Indian authorities say no survivors of air force plane crash

There were no survivors of a military transport plane crash last week in a mountainous area near the border with China. (File/AFP)
Updated 13 June 2019
0

Indian authorities say no survivors of air force plane crash

  • The AN-32 plane with five Indian air force officers and eight people of other ranks lost ground contact June 3 on its way to a high-altitude airstrip in Mechuka, 29 kilometers from the Chinese border
  • Even after deploying satellites and sensitive radars, it took nine days for air force and navy personnel to locate the wreckage because of the remoteness of the heavily forested area

GAHUATI, India: There were no survivors of a military transport plane crash last week in a mountainous area near the border with China, Indian authorities said Thursday.
A team of rescuers airlifted to a place lower on the mountain in Arunachal Pradesh, India's northeastern-most state, climbed up to the crash site on foot early Thursday and confirmed that none of the 13 people on board were alive, the Indian air force said on Twitter.
"Our rescue team reached the site at an elevation of 12,000 feet (3,658 meters) this morning and did not find survivors," said Indian Air Force Wing Commander Ratnakar Singh.
The AN-32 plane with five Indian air force officers and eight people of other ranks lost ground contact June 3 on its way to a high-altitude airstrip in Mechuka, 29 kilometers (18 miles) from the Chinese border.
Even after deploying satellites and sensitive radars, it took nine days for air force and navy personnel to locate the wreckage because of the remoteness of the heavily forested area.
The air force released a photo of a charred patch of land on a steep slope covered with evergreen trees, leading to speculation that the plane crashed just below the summit.
Officials have not said what caused the crash.


G20 set to agree on marine plastic pollution deal

Updated 16 June 2019
0

G20 set to agree on marine plastic pollution deal

  • Plastic pollution has become an increasing international concern
  • Among the many concerns is the issue of microplastics, the tiny pieces of degraded waste that are difficult to collect once they enter the water

TOKYO: The Group of 20 major economies were set to agree a deal on reducing marine plastic waste at a meeting in Japan Sunday where they also discussed energy security following the oil tanker attacks in the Gulf of Oman.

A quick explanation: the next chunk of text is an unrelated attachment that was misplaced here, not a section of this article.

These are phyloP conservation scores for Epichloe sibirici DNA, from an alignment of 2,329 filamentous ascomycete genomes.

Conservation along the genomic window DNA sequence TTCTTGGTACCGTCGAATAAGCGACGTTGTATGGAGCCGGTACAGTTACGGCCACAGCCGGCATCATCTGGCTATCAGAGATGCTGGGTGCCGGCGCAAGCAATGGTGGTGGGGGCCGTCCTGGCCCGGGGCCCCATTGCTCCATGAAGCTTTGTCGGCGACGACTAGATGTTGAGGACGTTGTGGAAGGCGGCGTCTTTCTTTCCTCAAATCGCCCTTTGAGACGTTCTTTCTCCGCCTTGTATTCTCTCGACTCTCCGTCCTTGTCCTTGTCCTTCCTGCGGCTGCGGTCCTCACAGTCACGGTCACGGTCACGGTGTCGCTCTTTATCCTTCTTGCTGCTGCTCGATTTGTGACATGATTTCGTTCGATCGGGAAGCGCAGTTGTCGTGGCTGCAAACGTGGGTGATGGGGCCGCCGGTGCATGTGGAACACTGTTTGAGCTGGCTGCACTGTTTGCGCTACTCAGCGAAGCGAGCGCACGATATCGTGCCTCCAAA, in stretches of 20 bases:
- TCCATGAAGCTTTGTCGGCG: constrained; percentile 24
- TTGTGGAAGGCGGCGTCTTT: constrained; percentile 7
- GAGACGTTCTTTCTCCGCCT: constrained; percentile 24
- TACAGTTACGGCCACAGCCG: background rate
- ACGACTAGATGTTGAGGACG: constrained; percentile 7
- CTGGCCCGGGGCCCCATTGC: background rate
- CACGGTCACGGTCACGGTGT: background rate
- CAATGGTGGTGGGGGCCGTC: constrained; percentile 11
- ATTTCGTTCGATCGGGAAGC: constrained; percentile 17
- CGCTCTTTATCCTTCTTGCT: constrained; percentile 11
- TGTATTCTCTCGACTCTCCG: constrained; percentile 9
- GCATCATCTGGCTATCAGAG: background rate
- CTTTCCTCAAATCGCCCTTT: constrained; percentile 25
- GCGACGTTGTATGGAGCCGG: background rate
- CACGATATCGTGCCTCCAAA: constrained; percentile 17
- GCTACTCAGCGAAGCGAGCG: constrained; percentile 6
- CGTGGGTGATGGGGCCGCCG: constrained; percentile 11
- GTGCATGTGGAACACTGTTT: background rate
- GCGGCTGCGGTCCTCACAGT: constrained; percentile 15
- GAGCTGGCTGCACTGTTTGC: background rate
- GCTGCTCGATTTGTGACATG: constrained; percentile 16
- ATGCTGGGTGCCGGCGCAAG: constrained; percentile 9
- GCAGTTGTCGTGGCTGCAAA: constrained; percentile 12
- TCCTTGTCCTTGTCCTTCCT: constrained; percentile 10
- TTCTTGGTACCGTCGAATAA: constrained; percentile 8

Japan “proposed a workable framework” on marine plastic waste that involves emerging and less developed countries, and was welcomed by member countries, environment minister Yoshiaki Harada told reporters late Saturday at the G20 environment and energy ministers’ meeting.
Plastic pollution has become an increasing international concern, particularly after bans imposed by China and other countries on the import of plastic waste from overseas.
Many countries, including Japan, have seen plastic waste pile up in the wake of the ban.
Among the many concerns is the issue of microplastics, the tiny pieces of degraded waste that are difficult to collect once they enter the water.
Microplastics tend to absorb harmful chemicals and accumulate inside fish, birds and other animals.
The proposal, made at the two-day meeting in the central mountain resort of Karuizawa, would be the first-ever framework to reduce plastic pollution in the ocean, and is expected to be included in a joint communique by the G20 ministers later Sunday.
Under the expected agreement, G20 members would commit to undertaking efforts to reduce the amount of plastic waste that ends up polluting oceans and to reporting their progress on a regular basis, according to Japanese media.
If an international framework on reducing marine plastic waste is agreed, it would be “the first step toward resolving the issue,” Hiroaki Odachi of Greenpeace Japan told AFP.
“But given the critical situation of ocean pollution with plastics, it is urgently needed to set up legally binding action plans with clear timelines and goals,” he added.
With only an estimated nine percent of plastics ever produced recycled, campaigners say the only long-term solution to the plastic waste crisis is for companies to make less and consumers to use less.
Japanese industry minister Hiroshige Seko, who is co-chairing the discussions with Harada, said late Saturday that Japan would aim to require businesses to charge for disposable shopping bags by as early as April to help reduce waste.
Many countries in the world already charge for single-use bags or ban them outright.
On energy security, Seko said Tokyo “is watching with grave concerns at the attacks on oil tankers by someone.”
“From a viewpoint of global energy security, it is necessary for the international community to jointly deal with the act,” Seko told the meeting.
The ministers agreed on the importance of securing stable energy supplies, he said.